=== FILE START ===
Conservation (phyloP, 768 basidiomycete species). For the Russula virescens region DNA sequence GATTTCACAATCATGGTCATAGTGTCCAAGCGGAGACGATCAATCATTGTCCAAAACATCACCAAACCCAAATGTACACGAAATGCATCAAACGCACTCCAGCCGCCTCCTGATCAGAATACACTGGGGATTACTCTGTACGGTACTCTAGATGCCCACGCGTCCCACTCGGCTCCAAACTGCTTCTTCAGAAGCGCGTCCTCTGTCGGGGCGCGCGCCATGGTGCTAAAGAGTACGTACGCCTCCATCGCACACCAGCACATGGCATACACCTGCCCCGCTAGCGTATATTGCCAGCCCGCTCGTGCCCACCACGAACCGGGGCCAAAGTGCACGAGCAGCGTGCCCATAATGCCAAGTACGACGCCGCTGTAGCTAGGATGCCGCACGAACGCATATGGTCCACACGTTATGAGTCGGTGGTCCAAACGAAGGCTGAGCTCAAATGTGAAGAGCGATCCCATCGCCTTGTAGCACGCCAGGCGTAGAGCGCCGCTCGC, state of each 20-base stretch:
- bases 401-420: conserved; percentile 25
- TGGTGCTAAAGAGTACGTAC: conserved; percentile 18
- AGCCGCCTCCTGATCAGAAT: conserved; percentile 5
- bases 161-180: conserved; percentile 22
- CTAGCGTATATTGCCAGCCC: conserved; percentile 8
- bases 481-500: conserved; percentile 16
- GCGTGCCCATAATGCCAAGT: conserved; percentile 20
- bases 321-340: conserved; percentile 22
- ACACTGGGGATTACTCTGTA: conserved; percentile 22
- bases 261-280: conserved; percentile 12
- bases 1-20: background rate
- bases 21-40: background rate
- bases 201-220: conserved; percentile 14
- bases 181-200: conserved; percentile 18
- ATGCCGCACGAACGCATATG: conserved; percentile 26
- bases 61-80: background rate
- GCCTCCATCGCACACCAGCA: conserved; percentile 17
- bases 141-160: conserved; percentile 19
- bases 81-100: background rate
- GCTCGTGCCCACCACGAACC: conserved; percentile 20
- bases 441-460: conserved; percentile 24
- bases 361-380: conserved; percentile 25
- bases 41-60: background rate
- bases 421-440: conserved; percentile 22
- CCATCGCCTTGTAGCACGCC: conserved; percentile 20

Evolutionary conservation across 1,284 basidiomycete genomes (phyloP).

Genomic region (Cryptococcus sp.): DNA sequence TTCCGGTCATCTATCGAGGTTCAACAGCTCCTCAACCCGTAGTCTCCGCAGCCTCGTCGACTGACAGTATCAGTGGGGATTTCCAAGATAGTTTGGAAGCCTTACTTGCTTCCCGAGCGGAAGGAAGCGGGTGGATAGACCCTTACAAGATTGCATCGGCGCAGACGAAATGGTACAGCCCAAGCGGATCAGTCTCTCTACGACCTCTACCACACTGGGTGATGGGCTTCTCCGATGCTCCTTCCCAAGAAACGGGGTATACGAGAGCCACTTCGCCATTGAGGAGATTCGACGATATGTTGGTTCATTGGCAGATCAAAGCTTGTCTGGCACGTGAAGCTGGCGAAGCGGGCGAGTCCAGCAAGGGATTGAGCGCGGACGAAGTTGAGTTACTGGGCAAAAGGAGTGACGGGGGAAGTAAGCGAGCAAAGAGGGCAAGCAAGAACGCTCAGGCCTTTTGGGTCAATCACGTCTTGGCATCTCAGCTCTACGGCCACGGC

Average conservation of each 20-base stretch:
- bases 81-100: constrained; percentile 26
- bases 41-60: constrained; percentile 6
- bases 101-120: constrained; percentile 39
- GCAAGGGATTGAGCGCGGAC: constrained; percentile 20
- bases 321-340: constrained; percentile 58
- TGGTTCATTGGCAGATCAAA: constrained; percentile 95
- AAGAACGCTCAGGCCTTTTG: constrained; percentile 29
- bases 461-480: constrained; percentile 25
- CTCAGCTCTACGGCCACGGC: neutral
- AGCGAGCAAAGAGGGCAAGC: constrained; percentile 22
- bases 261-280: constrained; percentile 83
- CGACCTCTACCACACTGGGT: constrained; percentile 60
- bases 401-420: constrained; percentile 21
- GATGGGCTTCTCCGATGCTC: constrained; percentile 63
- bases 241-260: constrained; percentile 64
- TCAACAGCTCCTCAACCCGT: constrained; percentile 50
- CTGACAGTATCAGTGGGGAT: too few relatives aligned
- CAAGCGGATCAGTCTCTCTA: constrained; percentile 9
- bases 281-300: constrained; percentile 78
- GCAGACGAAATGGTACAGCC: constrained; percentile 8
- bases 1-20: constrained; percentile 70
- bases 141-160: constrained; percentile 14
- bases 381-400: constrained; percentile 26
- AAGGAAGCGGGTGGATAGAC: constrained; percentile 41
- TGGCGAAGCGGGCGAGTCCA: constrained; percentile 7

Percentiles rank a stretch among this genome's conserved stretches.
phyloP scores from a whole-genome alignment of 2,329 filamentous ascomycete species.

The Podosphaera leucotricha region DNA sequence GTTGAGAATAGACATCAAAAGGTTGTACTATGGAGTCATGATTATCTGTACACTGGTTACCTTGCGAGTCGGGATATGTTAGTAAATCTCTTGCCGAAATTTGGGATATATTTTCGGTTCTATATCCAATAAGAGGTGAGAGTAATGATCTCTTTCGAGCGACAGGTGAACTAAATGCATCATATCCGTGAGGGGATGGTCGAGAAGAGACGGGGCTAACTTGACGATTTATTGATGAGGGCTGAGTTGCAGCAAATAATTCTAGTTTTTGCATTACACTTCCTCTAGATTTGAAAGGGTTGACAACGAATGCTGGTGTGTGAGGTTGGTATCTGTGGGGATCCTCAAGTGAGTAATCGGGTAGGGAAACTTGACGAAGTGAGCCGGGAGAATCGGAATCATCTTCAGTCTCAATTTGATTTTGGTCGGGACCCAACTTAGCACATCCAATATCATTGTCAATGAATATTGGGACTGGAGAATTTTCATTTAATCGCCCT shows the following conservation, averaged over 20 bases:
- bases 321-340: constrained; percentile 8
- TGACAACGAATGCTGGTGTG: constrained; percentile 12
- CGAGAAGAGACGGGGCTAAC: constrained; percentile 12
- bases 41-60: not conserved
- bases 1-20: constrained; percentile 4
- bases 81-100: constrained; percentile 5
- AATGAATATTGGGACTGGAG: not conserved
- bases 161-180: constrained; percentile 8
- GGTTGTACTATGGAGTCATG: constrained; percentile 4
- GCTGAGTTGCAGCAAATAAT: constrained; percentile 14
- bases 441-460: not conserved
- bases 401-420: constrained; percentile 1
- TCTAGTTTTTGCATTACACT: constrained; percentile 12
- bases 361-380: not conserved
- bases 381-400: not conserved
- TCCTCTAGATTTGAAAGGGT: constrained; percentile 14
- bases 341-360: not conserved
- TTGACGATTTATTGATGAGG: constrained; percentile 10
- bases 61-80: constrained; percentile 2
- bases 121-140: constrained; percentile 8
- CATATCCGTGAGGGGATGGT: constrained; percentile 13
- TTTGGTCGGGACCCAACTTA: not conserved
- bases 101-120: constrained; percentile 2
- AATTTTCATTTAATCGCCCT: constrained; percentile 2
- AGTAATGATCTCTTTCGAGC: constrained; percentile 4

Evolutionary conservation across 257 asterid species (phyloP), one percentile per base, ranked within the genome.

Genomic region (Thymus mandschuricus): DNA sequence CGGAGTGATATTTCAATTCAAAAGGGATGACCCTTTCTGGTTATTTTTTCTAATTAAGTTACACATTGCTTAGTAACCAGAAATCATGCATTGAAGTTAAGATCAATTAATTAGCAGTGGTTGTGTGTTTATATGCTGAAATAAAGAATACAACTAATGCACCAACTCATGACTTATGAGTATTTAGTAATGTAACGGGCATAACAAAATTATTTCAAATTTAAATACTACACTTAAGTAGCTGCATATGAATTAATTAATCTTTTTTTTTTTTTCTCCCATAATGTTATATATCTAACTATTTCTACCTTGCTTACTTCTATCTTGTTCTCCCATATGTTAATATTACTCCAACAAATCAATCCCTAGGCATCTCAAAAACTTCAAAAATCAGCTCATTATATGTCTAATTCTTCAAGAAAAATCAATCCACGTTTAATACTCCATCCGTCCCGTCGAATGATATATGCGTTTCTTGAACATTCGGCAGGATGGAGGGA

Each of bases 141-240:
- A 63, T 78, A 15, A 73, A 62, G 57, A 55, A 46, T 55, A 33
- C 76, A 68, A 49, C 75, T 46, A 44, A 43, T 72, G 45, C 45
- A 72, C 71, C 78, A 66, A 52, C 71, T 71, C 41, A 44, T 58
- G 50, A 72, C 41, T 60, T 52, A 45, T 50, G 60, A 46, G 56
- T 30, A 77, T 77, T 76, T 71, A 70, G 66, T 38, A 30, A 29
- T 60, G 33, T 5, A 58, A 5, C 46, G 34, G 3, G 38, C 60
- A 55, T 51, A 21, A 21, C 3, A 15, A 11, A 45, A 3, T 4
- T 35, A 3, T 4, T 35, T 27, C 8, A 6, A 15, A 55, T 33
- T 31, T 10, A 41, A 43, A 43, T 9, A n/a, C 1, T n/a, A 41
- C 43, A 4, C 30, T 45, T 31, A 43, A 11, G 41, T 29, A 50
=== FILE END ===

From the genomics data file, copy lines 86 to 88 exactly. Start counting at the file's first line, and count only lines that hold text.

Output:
- A 63, T 78, A 15, A 73, A 62, G 57, A 55, A 46, T 55, A 33
- C 76, A 68, A 49, C 75, T 46, A 44, A 43, T 72, G 45, C 45
- A 72, C 71, C 78, A 66, A 52, C 71, T 71, C 41, A 44, T 58